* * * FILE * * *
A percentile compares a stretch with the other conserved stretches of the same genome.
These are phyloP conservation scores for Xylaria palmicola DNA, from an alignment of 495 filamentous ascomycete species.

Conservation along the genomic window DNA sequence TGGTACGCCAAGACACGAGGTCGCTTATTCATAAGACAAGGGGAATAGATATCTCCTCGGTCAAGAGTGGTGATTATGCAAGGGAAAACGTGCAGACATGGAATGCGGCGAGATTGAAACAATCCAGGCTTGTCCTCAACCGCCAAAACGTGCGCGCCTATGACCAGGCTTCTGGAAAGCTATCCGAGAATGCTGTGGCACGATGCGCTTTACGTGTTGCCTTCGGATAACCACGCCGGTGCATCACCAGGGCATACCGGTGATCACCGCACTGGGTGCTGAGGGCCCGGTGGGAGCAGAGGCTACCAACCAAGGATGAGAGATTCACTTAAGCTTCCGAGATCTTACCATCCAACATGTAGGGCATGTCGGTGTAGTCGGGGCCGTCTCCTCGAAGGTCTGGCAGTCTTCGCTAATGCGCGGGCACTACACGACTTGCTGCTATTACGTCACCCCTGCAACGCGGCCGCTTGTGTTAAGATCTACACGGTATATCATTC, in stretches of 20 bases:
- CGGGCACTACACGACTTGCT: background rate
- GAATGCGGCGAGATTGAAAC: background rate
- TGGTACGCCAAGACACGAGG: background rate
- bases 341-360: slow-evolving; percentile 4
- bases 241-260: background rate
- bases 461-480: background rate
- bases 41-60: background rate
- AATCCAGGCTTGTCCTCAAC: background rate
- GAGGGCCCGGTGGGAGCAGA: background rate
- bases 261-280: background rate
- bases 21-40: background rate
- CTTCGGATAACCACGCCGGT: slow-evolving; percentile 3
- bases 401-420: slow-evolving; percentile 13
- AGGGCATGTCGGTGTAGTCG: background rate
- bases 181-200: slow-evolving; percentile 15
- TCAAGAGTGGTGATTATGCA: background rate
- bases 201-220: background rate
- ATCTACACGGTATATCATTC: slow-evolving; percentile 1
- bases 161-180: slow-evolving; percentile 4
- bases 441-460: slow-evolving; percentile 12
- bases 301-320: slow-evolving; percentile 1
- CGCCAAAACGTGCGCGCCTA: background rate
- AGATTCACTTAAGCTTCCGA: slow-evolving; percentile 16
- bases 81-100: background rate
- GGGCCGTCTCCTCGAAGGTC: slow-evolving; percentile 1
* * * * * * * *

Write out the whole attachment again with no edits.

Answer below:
A percentile compares a stretch with the other conserved stretches of the same genome.
These are phyloP conservation scores for Xylaria palmicola DNA, from an alignment of 495 filamentous ascomycete species.

Conservation along the genomic window DNA sequence TGGTACGCCAAGACACGAGGTCGCTTATTCATAAGACAAGGGGAATAGATATCTCCTCGGTCAAGAGTGGTGATTATGCAAGGGAAAACGTGCAGACATGGAATGCGGCGAGATTGAAACAATCCAGGCTTGTCCTCAACCGCCAAAACGTGCGCGCCTATGACCAGGCTTCTGGAAAGCTATCCGAGAATGCTGTGGCACGATGCGCTTTACGTGTTGCCTTCGGATAACCACGCCGGTGCATCACCAGGGCATACCGGTGATCACCGCACTGGGTGCTGAGGGCCCGGTGGGAGCAGAGGCTACCAACCAAGGATGAGAGATTCACTTAAGCTTCCGAGATCTTACCATCCAACATGTAGGGCATGTCGGTGTAGTCGGGGCCGTCTCCTCGAAGGTCTGGCAGTCTTCGCTAATGCGCGGGCACTACACGACTTGCTGCTATTACGTCACCCCTGCAACGCGGCCGCTTGTGTTAAGATCTACACGGTATATCATTC, in stretches of 20 bases:
- CGGGCACTACACGACTTGCT: background rate
- GAATGCGGCGAGATTGAAAC: background rate
- TGGTACGCCAAGACACGAGG: background rate
- bases 341-360: slow-evolving; percentile 4
- bases 241-260: background rate
- bases 461-480: background rate
- bases 41-60: background rate
- AATCCAGGCTTGTCCTCAAC: background rate
- GAGGGCCCGGTGGGAGCAGA: background rate
- bases 261-280: background rate
- bases 21-40: background rate
- CTTCGGATAACCACGCCGGT: slow-evolving; percentile 3
- bases 401-420: slow-evolving; percentile 13
- AGGGCATGTCGGTGTAGTCG: background rate
- bases 181-200: slow-evolving; percentile 15
- TCAAGAGTGGTGATTATGCA: background rate
- bases 201-220: background rate
- ATCTACACGGTATATCATTC: slow-evolving; percentile 1
- bases 161-180: slow-evolving; percentile 4
- bases 441-460: slow-evolving; percentile 12
- bases 301-320: slow-evolving; percentile 1
- CGCCAAAACGTGCGCGCCTA: background rate
- AGATTCACTTAAGCTTCCGA: slow-evolving; percentile 16
- bases 81-100: background rate
- GGGCCGTCTCCTCGAAGGTC: slow-evolving; percentile 1